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Treasure Hunting in Florida – Part 2: Picolata

by Matt
Categories: Treasure
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Published on: July 21, 2010

If you’re searching for artifacts and treasure, go where the people were.  If you’re looking for where the people were, look for water.  Not hard to do in a state covered in water, but specifically looking in strategic positions along the St John’s River could turn up some interesting finds.  Take, for example, Picolata, Florida.

Today, Picolata is just a small town on the east side of the St. John’s River – about 44 miles south of Jacksonville and 18 miles west of St. Augustine.  Today, riverfront homes spread are along state road 13, which follows the winding path of the river.  300 years ago, Picolata was a very different place – but just as busy.  With St. Augustine as the only major port city nearby, it was imperative for the Spanish to build sentries in the surrounding area for defense from the natives, and from hostile armies.  Located where the St. Johns River narrows, Picolata provided St. Augustine access to the Apalache missions to the west and to points north and south along the river.  In 1734, Gov. Francisco del Moral Sanchez ordered the construction of a blockhouse, barracks, storehouses and batteries.   On either side of the river was a small fort used by the Spaniards – Picolata to the east, and a matching fort directly across the river, near Bayard (Fort San Francisco de Pupe).  From 1735 until 1740, Picolata was routinely raided by English colonists and their Indian allies (who, incidentally, had a village about 3 miles north along the east side of the river).  In 1740, the garrison was finally defeated by Jame Oglethorpe (founder of the colony of Georgia).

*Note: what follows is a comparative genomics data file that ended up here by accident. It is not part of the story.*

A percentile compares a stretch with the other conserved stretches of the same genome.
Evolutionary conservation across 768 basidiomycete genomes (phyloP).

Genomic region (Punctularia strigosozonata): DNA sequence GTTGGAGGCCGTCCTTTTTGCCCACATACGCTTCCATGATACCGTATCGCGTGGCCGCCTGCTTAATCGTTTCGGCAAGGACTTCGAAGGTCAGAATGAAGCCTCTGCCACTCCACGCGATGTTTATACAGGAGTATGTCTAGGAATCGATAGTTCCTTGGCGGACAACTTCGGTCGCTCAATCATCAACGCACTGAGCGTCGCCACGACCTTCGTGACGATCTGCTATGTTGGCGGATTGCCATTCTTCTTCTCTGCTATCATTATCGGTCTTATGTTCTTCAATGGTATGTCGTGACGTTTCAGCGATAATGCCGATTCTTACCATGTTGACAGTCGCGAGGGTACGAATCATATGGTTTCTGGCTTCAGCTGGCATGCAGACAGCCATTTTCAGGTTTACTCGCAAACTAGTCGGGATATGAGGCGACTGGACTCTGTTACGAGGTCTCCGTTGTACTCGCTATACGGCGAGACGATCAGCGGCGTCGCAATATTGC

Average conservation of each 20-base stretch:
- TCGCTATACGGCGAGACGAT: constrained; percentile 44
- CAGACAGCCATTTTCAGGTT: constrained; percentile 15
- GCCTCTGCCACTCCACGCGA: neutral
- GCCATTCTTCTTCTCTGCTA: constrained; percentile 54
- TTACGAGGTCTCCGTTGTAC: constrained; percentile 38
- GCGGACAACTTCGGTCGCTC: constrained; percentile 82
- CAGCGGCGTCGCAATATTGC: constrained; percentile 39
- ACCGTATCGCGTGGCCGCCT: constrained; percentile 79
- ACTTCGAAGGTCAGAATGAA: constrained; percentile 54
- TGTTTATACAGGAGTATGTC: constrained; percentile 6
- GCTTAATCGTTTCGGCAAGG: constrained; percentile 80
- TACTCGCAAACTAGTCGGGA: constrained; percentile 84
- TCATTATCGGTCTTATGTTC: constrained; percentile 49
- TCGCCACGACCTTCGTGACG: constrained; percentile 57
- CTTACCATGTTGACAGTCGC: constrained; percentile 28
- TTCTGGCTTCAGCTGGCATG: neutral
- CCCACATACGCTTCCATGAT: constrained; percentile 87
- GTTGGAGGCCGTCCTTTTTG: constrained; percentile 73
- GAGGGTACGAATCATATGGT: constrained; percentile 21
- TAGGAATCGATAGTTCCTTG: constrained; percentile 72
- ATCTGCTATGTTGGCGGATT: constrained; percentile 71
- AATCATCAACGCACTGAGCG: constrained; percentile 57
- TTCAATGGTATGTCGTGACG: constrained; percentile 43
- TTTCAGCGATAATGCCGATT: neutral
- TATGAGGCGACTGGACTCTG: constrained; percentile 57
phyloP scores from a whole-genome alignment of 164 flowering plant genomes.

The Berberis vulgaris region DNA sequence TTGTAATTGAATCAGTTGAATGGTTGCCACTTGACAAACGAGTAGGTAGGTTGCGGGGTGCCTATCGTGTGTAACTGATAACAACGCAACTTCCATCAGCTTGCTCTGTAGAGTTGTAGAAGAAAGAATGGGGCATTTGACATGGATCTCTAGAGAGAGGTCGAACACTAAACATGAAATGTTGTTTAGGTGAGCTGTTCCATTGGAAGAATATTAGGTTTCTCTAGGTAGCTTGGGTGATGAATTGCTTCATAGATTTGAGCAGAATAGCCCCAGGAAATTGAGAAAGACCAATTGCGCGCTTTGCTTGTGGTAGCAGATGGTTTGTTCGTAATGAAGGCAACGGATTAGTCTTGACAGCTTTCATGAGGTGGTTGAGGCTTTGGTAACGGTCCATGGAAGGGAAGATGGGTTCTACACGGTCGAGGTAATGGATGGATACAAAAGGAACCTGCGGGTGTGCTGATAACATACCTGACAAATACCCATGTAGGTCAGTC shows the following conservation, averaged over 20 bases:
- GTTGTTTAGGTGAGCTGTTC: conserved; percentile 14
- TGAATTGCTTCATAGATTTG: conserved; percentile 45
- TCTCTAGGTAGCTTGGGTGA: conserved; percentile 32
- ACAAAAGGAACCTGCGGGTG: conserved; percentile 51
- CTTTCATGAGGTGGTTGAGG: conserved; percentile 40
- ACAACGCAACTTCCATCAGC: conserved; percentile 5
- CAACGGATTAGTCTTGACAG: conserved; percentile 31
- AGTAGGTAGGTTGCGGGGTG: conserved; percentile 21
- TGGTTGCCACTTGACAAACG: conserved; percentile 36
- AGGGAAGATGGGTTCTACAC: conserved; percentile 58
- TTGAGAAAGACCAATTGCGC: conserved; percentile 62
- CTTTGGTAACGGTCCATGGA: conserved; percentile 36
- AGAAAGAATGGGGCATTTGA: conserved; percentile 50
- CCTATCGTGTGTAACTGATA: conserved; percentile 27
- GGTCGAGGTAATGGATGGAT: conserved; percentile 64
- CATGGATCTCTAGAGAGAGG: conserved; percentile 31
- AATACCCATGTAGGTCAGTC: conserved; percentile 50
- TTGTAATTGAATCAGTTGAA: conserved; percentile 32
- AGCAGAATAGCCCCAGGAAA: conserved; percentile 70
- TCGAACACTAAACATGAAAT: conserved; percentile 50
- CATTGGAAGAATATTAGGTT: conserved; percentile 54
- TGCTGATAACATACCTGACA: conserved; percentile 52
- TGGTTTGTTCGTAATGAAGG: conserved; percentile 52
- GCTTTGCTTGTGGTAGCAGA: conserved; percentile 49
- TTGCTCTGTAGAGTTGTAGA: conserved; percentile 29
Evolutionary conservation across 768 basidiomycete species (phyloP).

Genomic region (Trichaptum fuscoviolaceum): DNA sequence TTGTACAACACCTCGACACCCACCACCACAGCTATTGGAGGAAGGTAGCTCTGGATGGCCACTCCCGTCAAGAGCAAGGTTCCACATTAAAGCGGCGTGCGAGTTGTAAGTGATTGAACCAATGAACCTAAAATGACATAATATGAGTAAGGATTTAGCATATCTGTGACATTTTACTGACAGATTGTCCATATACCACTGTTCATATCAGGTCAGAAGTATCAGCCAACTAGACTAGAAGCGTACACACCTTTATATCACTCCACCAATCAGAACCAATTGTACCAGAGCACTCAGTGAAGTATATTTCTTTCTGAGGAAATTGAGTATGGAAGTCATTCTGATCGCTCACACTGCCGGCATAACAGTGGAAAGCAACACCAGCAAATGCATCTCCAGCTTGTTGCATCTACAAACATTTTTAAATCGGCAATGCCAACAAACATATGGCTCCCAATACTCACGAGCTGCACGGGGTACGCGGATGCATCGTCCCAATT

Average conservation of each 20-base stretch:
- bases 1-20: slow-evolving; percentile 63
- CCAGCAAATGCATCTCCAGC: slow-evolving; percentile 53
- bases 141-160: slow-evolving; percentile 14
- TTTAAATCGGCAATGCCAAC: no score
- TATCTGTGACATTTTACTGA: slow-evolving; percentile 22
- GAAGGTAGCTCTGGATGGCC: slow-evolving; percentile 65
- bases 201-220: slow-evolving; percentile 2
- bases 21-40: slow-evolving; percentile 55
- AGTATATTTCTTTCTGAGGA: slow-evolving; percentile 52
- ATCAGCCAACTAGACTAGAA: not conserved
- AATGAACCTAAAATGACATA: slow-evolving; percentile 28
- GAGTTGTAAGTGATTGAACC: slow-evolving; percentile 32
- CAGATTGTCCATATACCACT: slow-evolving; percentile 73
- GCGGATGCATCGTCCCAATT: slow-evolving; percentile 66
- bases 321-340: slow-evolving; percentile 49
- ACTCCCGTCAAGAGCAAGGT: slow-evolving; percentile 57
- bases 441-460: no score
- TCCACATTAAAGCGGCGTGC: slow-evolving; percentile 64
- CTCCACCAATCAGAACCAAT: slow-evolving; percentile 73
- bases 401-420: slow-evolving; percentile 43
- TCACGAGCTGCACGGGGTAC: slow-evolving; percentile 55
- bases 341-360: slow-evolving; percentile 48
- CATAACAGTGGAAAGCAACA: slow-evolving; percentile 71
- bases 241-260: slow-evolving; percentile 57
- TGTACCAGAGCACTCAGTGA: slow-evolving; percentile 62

A decade later, William Bartram, in his travels along the St Johns River, described the fort as it existed then.  It was a near match of the Spanish garrison currently located at Matanzas Inlet (now a national monument, accessible via ferry). It was a fortified coquina structure, about 30 feet high, armed with 2 small cannons.  Despite its heavy use over the decades, it was eventually abandoned, and only visited by weary travelers looking for a night’s stay in a hostile region.

Picolata Today
Despite its fortified structure and strategic position, no obvious signs of the Picolata fort remain.  300 years after being a busy hub of activity for the Spanish crown, Picolata is a quiet community on the eastern banks of the St Johns River.  It is generally believed that the original location of this fort is currently covered by the river, as the route of the water changes over time.  However, being a structure like that at Matanzas (which has stood up well over time, with a certain degree of maintenance), it would stand to reason that if one were to investigate further, perhaps some artifacts remain to this day, only a matter of yards from County Road 13.  Could the original cannons still be laying in mud?  Could valuable Spanish coins be buried along the banks of the river?  Rumor has it that on the western bank of the St Johns (Bayard Conservation Area), a series of earthworks related to the sister fort still remain.  Could they hold relics lost to the centuries?  My point is this:  these clues are out there, not far from us.  Perhaps they beg further investigation, and a personal visit.  What more could we find?


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